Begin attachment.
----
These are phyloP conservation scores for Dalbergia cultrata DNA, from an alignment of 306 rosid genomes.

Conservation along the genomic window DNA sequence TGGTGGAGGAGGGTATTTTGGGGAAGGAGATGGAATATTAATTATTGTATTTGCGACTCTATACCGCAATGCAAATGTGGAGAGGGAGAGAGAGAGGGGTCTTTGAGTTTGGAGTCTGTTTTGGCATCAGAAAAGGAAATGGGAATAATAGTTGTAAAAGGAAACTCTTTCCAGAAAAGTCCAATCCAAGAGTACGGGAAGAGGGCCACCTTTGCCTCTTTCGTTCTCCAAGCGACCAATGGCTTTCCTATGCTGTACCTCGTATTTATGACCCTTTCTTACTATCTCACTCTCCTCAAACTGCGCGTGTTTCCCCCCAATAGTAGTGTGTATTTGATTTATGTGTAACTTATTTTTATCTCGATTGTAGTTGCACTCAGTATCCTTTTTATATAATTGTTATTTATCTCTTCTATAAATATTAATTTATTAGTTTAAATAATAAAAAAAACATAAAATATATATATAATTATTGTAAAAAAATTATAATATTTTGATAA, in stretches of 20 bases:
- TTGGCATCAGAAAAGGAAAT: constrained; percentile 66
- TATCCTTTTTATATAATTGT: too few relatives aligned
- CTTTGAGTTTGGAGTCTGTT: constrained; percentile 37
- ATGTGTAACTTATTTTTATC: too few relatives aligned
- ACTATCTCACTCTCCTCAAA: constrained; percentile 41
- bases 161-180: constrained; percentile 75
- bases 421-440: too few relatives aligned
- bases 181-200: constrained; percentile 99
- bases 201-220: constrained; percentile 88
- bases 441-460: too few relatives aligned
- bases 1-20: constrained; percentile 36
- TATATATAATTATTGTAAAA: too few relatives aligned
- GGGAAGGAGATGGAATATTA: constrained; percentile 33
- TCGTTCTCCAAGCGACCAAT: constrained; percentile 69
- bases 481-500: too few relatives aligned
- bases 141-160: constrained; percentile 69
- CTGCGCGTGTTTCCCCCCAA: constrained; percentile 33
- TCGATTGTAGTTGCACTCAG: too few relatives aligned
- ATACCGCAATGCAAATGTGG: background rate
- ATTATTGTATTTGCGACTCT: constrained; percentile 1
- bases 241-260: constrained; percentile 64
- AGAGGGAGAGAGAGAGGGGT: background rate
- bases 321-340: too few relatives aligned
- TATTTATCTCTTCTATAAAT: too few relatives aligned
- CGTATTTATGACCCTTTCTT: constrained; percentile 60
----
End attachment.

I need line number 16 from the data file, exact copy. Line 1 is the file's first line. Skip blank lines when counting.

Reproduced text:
- TCGTTCTCCAAGCGACCAAT: constrained; percentile 69